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Who Really Owns American Media?
In this era of blogging, news websites, and personalized Twitter feeds, most of us believe that we have more choice than ever 1 in how we get our news. But unless you're particularly 2 apt about the world of journalism, you might be surprised to learn how few choices we really have.
Thirty years ago, 50 different corporations owned 90% of the American broadcast and news media. Today, just 6 large conglomerates 3 have the same control over that media, which is still 90%. These huge corporations have successfully lobbied the U.S. Congress to loosen or dismantle federal antitrust regulations. These regulations were designed to prevent any one corporation from driving out 4 their competition and controlling public discourse. The debate on this issue centers on the balance between liberties and governmental interference. Some argue that a corporation's freedom to acquire media and voice its opinion trumps any right the public may have to diverse points of view. 5 The other argument would be that our constitutional freedom of the press requires regulation in order to maintain a free market of ideas and an informed citizenry.
According to data from 2007, the American media does not quite look like America. Although fully 33% of the American population was minority, 6 only 3.2% of American broadcast television outlets were controlled by minorities.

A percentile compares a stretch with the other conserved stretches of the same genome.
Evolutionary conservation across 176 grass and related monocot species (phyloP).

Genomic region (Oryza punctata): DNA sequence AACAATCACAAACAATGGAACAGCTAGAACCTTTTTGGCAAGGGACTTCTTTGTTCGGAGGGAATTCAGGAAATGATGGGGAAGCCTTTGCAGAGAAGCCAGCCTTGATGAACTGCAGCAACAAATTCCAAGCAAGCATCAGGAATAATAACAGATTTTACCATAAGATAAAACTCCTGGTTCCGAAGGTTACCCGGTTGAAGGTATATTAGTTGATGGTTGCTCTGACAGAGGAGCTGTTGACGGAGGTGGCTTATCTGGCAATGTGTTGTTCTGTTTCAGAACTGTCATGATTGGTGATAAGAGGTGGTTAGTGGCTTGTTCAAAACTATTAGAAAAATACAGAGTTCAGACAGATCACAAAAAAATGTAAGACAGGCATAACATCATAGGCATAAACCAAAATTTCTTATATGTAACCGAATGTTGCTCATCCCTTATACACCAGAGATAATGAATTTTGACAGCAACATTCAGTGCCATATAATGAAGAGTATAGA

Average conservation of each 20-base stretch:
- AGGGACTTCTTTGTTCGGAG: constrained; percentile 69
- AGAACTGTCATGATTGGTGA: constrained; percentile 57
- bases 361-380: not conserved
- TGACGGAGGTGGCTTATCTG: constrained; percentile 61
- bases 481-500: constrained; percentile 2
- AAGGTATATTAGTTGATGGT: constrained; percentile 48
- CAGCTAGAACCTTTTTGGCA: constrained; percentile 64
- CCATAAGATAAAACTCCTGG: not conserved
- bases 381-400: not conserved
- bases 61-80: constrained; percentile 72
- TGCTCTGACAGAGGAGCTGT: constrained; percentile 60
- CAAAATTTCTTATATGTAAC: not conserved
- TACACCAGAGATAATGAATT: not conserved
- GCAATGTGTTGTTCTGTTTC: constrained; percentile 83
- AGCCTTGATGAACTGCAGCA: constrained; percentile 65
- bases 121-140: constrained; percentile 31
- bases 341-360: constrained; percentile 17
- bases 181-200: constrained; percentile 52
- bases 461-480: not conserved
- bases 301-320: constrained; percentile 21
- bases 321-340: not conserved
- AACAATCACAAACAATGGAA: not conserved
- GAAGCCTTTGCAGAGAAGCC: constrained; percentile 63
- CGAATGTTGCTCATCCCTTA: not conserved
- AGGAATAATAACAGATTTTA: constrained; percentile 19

One potent antidote 7 regarding media consolidation is the Internet. 8 With some research, it reveals many resources for the curious and intelligent media consumer to hear informed voices from a wide variety of perspectives.
9 Although the Web abounds with gossip, partisanship, and fear-mongering from many major outlets, and conspiracy theorists on the fringe, the careful viewer can also find thoughtful analysis and civilized debate of the issues. Sites like ProPublica, FactCheck.org, and NPR provide in-depth, nonprofit, public-supported journalism that is less influenced by any corporate or political agenda.
10 Therefore, sensationalism sells, and the media conglomerates have mastered the art. As the first great American media mogul, William Randolph Hearst, said, "If you want the public in sufficient numbers, construct a highway. Advertising is that highway." Without large advertising and lobbying budgets, these nonpartisan 11 instances of journalism will have a difficult time competing with the big boys.
6. Which of the following best represents the information from Figure 1?
9. The author wants to introduce this sentence with a representation of modern media that contrasts with the ideal of "civilized debate." Does this introduction accomplish this task?
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